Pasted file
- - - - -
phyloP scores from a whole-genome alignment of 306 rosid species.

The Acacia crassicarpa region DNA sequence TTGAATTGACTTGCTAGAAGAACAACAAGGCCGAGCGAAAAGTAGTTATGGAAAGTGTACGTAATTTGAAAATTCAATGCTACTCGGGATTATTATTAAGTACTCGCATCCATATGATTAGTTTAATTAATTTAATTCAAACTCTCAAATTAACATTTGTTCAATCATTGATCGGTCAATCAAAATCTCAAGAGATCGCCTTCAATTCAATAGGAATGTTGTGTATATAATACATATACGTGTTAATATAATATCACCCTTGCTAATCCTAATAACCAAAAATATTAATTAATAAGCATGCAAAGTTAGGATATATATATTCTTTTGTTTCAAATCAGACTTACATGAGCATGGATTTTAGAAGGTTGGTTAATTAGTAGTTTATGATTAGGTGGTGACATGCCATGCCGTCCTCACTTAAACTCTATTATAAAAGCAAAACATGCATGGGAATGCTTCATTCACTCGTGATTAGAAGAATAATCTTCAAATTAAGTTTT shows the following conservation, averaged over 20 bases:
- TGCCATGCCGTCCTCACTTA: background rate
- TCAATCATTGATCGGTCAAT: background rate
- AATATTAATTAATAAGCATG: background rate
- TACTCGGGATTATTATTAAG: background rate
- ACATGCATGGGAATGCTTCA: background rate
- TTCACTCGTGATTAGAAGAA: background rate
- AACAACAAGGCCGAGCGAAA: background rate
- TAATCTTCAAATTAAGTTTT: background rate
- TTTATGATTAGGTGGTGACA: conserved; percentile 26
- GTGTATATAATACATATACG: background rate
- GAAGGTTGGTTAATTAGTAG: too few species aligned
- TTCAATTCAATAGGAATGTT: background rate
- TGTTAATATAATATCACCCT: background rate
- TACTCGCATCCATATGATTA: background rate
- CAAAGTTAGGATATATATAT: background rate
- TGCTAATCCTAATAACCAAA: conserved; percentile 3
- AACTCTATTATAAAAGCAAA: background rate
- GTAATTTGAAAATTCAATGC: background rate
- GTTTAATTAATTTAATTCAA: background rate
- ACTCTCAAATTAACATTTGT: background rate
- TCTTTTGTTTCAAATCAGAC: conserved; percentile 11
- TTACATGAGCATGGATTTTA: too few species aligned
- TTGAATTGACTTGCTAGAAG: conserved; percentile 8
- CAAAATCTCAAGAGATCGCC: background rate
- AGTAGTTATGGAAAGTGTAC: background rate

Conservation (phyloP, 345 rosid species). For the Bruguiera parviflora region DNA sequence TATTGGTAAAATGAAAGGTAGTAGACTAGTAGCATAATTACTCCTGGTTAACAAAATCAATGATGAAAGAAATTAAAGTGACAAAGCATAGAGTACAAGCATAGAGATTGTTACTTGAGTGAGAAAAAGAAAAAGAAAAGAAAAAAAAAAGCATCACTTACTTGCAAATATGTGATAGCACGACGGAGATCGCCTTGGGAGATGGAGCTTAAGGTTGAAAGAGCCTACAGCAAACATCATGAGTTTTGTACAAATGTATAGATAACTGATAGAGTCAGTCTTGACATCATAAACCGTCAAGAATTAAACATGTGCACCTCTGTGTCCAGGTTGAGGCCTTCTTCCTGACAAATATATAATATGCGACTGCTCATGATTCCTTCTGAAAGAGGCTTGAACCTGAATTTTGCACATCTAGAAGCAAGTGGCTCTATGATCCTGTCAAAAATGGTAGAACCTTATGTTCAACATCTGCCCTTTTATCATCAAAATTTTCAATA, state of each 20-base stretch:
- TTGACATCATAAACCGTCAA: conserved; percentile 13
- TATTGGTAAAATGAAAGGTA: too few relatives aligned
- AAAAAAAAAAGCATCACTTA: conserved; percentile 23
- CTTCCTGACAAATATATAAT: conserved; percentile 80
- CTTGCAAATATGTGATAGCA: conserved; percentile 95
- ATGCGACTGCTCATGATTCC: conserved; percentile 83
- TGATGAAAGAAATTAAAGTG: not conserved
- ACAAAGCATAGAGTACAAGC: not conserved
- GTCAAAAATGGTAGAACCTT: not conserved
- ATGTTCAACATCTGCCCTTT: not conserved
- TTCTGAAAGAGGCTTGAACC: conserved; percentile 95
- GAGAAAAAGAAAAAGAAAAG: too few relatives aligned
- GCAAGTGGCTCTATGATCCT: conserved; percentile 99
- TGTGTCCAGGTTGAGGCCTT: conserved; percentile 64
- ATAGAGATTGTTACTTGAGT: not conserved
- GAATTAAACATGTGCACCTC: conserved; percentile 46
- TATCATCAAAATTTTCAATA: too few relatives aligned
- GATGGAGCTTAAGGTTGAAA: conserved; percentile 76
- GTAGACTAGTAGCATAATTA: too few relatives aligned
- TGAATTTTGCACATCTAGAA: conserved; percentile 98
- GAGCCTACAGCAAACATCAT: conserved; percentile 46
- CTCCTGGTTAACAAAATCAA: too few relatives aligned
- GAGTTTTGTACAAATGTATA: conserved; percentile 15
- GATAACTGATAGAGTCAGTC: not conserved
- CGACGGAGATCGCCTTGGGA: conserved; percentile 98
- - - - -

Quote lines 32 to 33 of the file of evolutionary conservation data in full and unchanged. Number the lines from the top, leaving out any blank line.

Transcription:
- CTTCCTGACAAATATATAAT: conserved; percentile 80
- CTTGCAAATATGTGATAGCA: conserved; percentile 95